I received payment today!!! This non-paying direct client with 2 companies finally paid the best part of his debt (Euro 730 of Euro 900).

As I had to believe that one of the companies was in receivership, but could not find any evidence of that I handed the matter to a debt recovery agency in December 2015, they assured me that they had agents in Belgium and that they could probably recover the debt.

I waited .... and I waited ... no more communication from them either.

Two weeks ago I sent them repeated e-mails and they eventually told me that one of the companies went into receivership on 16 January 2016, that they couldn't recover anything but offered to pass the matter on to their legal department at a charge of GBP 250 per hour!

Then I tried to find out about the European Small Claims Court and was surprised how it is! However, before sending off the form, I tried to get in contact with the two directors again, via LinkedIn, e-mail ... one of them answered, explaining that he had left the company in January and then he passed the buck to the other.

All my previous letters and e-mails were ignored by them, and probably the letter from the debt collection agency (if they sent one), only when I threatened with the European Small Claims Court, and the fact that I had all e-mail conversation confirming their order, admitting to the debt, I pointed out that my work was published online, and I included the address of the court in his home town where I would send it to, then he paid up!

I feel if I had done this in December and not relied on the debt collection agency, who didn't appear to have much effect, I might have been able to recover the full amount.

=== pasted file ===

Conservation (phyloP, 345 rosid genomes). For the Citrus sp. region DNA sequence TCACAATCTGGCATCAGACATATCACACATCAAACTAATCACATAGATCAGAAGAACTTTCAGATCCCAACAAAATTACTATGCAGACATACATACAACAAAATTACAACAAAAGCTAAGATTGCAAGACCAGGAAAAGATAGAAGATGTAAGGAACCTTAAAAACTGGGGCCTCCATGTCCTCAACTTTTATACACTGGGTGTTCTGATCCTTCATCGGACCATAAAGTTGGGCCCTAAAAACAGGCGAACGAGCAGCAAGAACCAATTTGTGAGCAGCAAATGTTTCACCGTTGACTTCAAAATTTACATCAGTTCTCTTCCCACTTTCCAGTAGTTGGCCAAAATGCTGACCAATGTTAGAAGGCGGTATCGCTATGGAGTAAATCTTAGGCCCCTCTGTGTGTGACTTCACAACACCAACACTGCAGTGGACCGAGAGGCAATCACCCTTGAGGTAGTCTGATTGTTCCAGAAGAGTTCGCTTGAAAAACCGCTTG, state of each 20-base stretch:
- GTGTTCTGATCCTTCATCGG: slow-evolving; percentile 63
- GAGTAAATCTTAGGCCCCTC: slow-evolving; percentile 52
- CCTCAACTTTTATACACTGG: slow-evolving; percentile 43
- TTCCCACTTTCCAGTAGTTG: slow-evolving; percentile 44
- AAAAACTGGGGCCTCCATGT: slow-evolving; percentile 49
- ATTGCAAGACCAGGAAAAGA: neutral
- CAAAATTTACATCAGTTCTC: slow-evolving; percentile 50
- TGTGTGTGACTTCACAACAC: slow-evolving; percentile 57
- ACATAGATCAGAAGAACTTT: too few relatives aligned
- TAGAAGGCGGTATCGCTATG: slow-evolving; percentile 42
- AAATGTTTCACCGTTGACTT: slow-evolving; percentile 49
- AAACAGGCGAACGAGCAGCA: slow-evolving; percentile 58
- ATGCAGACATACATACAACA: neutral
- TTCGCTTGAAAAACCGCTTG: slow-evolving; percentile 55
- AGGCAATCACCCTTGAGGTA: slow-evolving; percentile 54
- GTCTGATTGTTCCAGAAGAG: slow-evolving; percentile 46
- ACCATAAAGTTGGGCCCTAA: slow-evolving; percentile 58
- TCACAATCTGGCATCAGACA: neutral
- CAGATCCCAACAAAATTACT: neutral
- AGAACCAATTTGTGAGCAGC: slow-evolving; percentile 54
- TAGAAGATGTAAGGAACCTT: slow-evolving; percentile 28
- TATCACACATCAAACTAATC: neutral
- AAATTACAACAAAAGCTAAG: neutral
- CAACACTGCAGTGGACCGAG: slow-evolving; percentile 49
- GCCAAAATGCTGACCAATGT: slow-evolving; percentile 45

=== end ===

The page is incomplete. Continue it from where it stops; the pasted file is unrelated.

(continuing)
[Edited at 2016-03-17 15:34 GMT]


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Sheila Wilson  Identity Verified
Spain
Local time: 10:16
Member (2007)
English
+ ...
Congratulations on a pretty fair outcome Mar 17, 2016

Gabriele Demuth wrote:
I received payment today!!! This non-paying direct client with 2 companies finally paid the best part of his debt (Euro 730 of Euro 900).

Two weeks ago I sent them repeated e-mails and they eventually told me that one of the companies went into receivership on 16 January 2016, that they couldn't recover anything but offered to pass the matter on to their legal department at a charge of GBP 250 per hour!

So you paid the debt recovery company nothing?

only when I threatened with the European Small Claims Court, and the fact that I had all e-mail conversation confirming their order, admitting to the debt, I pointed out that my work was published online, and I included the address of the court in his home town where I would send it to, then he paid up!

I feel if I had done this in December and not relied on the debt collection agency, who didn't appear to have much effect, I might have been able to recover the full amount.

It is possible, but it would have been very tight timewise, and anyway you'll never know. At least you didn't lose more than you'd have paid the debt recovery company to collect the debt.

But certainly printing off these orders and sending them to clients seems to be a good course of action, and it's free if you don't count your own time.


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Thomas T. Frost  Identity Verified
Member (2014)
French to Danish
+ ...
Court / procedure Mar 17, 2016

To keep things clear, it's important to note that there is no such thing as a "European Small Claims Court"; what we're talking about is the "European Small Claims Procedure", as described on https://e-justice.europa.eu/content_small_claims-42-en.do , but the procedure makes use of existing, national courts (hence, the experiences using the procedure may vary a lot from one country to another, and not all EU Member States participate).

It may sound as an insignificant detail, but it's still important to understand that there is no such supranational court.